We all make misguided choices, often with the best of intentions. And we shouldn’t jump into every opportunity expecting to just make a bunch of mistakes. Not only is that going to keep us from taking advantage of good opportunities because we think we’ll fail, but it’s exhausting financially, physically, and emotionally when our mistakes outweigh our victories.
We should be educated on the work we intend to perform, guided to prevent unnecessary loss, and mentored to make as much profit as possible until we become masters at our craft.
Even though errors are inevitable and not entirely unavoidable, we can minimize our risk by learning from those who have made big blunders already. Learning from other’s mistakes could help you to do the right thing the first time and make more money.
If you want to avoid losing money by making mistakes that are easily avoidable, then let’s jump into a few mistakes to avoid in your real estate investing business.
#1 – Giving Too Much Money to Your Contractor Upfront
What happens with many contractors is they take the money you paid them for your project, scramble to finish the other project they’re working on with YOUR money with the plan of using their paycheck from that job to pay for yours. Then, if they miscalculate their efforts at the job they’re finishing up (on your dime), they could be there for another month. Or, if they don’t get paid enough or on time for the previous job, then they don’t have the finances to start yours.
Your contractor, as it typically happens, could end up behind schedule and asking you for more money when they haven’t done anything to begin with!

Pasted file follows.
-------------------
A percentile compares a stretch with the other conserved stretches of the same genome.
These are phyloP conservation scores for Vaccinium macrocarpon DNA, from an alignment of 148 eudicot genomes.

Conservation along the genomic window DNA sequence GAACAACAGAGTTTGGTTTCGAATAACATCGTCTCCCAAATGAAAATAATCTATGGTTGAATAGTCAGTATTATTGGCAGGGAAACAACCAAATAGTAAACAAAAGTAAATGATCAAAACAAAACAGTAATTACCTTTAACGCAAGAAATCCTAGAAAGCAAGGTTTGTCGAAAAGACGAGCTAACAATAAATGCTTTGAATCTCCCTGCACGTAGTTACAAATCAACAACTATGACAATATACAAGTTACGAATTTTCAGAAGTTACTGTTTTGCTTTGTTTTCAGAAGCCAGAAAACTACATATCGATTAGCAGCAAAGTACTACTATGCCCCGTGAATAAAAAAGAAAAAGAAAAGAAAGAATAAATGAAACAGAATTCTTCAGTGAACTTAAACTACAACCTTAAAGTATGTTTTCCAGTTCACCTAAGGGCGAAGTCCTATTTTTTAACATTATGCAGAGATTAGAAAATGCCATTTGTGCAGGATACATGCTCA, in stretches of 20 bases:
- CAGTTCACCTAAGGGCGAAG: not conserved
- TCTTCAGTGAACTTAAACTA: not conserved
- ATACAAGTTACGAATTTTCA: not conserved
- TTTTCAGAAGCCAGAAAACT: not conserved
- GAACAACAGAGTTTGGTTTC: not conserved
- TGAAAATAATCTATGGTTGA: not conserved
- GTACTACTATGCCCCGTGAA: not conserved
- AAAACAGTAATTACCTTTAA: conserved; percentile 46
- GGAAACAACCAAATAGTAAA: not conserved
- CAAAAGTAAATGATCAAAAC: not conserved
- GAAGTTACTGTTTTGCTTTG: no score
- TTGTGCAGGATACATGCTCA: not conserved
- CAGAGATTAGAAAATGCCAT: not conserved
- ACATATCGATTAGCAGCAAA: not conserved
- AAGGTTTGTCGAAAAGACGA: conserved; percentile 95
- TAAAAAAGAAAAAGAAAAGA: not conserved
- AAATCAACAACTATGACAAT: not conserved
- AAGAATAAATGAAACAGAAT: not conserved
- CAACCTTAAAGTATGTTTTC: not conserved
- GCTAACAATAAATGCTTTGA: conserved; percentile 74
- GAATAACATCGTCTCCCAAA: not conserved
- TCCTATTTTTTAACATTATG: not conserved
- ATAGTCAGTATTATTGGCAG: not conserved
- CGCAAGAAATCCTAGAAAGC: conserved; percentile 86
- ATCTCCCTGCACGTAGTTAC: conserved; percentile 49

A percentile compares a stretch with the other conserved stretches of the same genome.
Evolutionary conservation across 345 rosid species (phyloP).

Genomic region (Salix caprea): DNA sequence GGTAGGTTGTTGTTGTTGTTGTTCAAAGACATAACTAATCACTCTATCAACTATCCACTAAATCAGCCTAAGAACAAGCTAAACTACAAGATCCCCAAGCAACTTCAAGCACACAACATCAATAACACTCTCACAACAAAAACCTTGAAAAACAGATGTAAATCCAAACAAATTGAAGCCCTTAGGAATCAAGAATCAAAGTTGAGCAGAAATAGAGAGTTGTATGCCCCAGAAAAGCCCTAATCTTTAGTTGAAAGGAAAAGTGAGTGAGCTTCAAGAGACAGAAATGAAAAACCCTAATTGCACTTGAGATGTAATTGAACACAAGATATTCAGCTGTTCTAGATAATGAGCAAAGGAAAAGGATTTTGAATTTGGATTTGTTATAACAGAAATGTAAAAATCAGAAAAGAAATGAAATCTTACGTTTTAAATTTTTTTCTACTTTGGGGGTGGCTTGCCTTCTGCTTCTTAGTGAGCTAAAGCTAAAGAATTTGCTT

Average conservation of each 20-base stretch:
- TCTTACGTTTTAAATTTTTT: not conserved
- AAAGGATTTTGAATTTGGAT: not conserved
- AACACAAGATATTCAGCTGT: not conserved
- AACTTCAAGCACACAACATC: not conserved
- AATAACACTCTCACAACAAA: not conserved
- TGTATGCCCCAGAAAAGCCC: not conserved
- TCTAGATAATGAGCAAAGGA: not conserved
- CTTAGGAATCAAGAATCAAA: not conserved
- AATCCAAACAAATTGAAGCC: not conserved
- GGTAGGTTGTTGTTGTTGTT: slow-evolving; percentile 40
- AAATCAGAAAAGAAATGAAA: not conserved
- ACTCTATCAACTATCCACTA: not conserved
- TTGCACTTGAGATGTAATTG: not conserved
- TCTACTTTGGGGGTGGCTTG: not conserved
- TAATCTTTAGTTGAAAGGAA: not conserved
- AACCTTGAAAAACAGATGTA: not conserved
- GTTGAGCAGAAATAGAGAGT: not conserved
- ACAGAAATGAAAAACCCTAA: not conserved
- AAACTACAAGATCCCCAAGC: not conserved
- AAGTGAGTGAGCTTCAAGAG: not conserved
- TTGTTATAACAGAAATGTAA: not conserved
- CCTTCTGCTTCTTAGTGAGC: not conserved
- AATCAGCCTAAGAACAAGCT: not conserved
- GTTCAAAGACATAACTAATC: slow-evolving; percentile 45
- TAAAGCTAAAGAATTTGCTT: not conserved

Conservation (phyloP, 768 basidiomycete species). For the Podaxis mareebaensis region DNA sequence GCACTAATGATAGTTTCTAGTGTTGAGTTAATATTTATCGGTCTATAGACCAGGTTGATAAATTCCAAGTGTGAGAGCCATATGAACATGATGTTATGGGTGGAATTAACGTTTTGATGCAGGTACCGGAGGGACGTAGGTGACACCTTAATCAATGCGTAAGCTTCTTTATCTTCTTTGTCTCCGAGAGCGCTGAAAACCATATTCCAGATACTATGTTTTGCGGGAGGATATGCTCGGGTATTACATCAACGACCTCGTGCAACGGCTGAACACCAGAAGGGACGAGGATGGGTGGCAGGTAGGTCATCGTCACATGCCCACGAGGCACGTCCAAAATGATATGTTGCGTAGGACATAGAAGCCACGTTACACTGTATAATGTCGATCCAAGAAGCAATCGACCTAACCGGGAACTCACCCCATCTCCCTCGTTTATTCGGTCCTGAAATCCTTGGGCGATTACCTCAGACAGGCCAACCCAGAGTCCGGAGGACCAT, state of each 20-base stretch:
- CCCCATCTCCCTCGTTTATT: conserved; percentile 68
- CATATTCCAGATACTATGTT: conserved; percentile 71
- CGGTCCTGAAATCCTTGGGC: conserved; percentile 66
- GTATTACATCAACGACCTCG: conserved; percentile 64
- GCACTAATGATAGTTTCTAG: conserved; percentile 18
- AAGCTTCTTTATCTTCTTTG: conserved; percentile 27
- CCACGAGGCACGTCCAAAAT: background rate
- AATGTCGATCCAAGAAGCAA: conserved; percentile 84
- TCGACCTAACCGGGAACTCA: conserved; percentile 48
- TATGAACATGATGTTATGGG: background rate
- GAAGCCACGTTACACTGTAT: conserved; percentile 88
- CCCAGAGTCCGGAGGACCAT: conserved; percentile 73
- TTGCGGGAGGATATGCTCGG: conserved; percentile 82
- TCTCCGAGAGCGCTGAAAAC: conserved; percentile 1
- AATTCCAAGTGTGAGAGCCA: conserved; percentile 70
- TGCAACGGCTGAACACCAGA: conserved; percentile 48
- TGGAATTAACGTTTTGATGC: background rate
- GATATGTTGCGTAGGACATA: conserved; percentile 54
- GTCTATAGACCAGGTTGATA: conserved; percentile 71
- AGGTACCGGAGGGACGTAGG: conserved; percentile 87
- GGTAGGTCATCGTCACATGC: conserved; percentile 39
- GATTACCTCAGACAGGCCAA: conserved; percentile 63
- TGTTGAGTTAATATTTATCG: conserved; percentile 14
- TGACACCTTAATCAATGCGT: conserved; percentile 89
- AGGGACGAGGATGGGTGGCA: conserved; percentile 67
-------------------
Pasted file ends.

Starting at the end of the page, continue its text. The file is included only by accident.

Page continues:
When you receive funding for the rehab costs of your investment property and follow the draw system under which most lenders operate, it can sometimes feel like an unnecessary hassle to prove that work is being done incrementally in order to get the next draw and keep the project moving. But this due diligence process has been put in place to protect you from being ripped off and losing money.
Don’t get “ahead of the money” by forking over so much that you’re at risk of loss because your finances are now in someone else’s hands.
#2 – Not Making an Offer
You can’t close a house with words. More than anything else, real estate is a business that is done with black ink on white paper.
When you pass someone a written offer (or anything else in writing, for that matter), you are handing them your intentions. They can then take that information home, digest the dates and numbers on the page, live with it and understand what those numbers will mean in their lives and in their situation, and it becomes real to them. Your offer creates a vacuum in their life, especially if the seller has no other offers on the table at the moment, and they often feel like they have no choice but to accept it (or, at least counter).